Damage to the skin because of sunlight builds up due to continued exposure irrespective of whether sunburn occurs or not. In addition to sunburn and skin cancer, some of the other effects of sun on the skin include wrinkling, premature aging, and in time, an almost leather kind of skin appearance. Certain studies have also indicated that excessive exposure to UV radiation is capable of affecting the body's immune system.
Sunscreens play an important role in reducing the harmful effects of the sun. Sunscreen is available in most of the countries just like any other over-the-counter (OTC) drug. To help customers choose sunscreen best suited for their specific needs sunscreens are labelled with SPF numbers. SPF stands for 'Sun Protection Factor.' The higher the SPF, greater is the sunburn protection which the sunscreen will provide. Since the use of sunscreen by itself may not prevent the possible harmful effects of sun, it should be combined with wearing protective clothing and limiting exposure to sun as far as possible.
Effects of Applying Sunscreen
Let us understand how sunscreen protects the skin from harmful UV light. Sunscreens absorb, scatter or reflect UV rays. Active ingredients in sunscreens like salicylates, oxybenzone, cinnamates, octylcrylene, etc are capable of absorbing UV light and prevent it from impacting the skin. Titanium dioxide and zinc oxide physically reflect or scatter sunlight and direct it away from the skin.
How to Choose a Sunscreen?
Have a quick look at some practical tips for choosing the right sunscreen.
Broad Spectrum - Pick a broad-spectrum sunscreen which protects against UV-A and UV-B rays. SPF indicates UVB protection only. Broad spectrum implies that the sunscreen offers protection not only from UVB BUT from ultraviolet A (UVA) rays also. UVA rays age the skin. You can identify this by reading the product label which will specify the product type as 'broad spectrum' or 'UVA and UVB protection.'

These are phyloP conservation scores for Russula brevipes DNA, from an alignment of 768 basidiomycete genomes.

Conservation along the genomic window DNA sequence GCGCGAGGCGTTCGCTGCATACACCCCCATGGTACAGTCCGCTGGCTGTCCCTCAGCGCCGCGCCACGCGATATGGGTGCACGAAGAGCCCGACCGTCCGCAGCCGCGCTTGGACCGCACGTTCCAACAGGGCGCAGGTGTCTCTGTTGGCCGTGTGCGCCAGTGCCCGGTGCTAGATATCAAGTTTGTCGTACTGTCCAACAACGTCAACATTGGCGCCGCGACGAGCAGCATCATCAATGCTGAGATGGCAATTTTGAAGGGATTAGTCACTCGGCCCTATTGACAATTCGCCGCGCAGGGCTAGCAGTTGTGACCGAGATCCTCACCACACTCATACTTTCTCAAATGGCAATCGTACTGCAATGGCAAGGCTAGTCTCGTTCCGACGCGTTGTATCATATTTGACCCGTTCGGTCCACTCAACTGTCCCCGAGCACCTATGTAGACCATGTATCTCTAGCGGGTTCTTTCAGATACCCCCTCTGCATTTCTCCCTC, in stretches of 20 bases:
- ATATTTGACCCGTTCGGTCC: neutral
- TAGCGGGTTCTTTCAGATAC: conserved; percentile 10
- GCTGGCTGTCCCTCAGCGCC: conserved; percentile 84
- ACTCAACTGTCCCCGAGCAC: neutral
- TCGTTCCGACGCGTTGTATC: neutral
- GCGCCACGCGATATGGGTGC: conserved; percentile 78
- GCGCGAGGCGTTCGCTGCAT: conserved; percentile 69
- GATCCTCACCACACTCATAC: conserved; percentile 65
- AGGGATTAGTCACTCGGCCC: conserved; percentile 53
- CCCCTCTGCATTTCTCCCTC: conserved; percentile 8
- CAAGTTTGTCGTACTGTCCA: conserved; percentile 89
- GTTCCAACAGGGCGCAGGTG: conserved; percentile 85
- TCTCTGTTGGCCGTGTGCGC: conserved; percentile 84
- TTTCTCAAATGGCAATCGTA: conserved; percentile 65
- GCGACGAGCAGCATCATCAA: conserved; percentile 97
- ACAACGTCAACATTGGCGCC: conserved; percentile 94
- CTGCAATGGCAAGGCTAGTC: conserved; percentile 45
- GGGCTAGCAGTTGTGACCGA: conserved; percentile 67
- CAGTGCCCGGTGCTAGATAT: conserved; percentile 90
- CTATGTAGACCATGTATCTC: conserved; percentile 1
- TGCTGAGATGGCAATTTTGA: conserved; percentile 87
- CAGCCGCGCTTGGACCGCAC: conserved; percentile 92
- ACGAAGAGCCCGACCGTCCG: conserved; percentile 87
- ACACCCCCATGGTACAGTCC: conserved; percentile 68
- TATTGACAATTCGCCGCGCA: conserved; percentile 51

SPF of 30 or Greater - SPF tells you how well a product will be able to block ultraviolet B (UVB) rays which are responsible for causing sunburns. An SPF of 15 screens 93% of the UVB rays and an SPF of 30 screens 97% of the UVB rays. Although a sunscreen with a higher SPF can be useful for fair complexioned people or those visiting sun intense, tropical areas, it cannot screen out 100% of UVB rays.
Water-Resistant - There is no water proof sunscreen since it is possible to wash, rub, or sweat off sunscreens. However, there are 'water-resistant' varieties available which stay on the skin much longer even if the skin becomes wet. Reapplication of water-resistant sunscreen is also a must. It is essential to reapply sunscreen approximately every 2 hours and after swimming, sweating, and towelling off.
How to Use a Sunscreen?
Read on to know how to use a sunscreen.
- In case you plan to stay outdoors in the sun for long - three hours or more, it is essential to make use of a sunscreen which offers a sun protection factor of SPF 30 or higher.
- It is important to go for a sunscreen which will provide protection against both ultraviolet-A and ultraviolet-B (UVA and UVB) light.
- Sunscreen must be applied generously. Spreading a very thin a layer may not provide the required protection from the harsh sun rays.
- In addition to sunscreen ensure to use shades and protective clothing which are popularly recommended by skin-care professionals for shielding the skin from UV light.
Skin care experts recommend that adults and children older than 6 months make use sunscreen. Sun exposure is the most preventable risk factor for all types of skin cancers, including melanoma. The best sunscreen is one which suits your requirements and one which you will make use of. Hence, while choosing a sunscreen irrespective of whether you buy a lotion, spray, gel, wax stick, or cream make sure that you like it.
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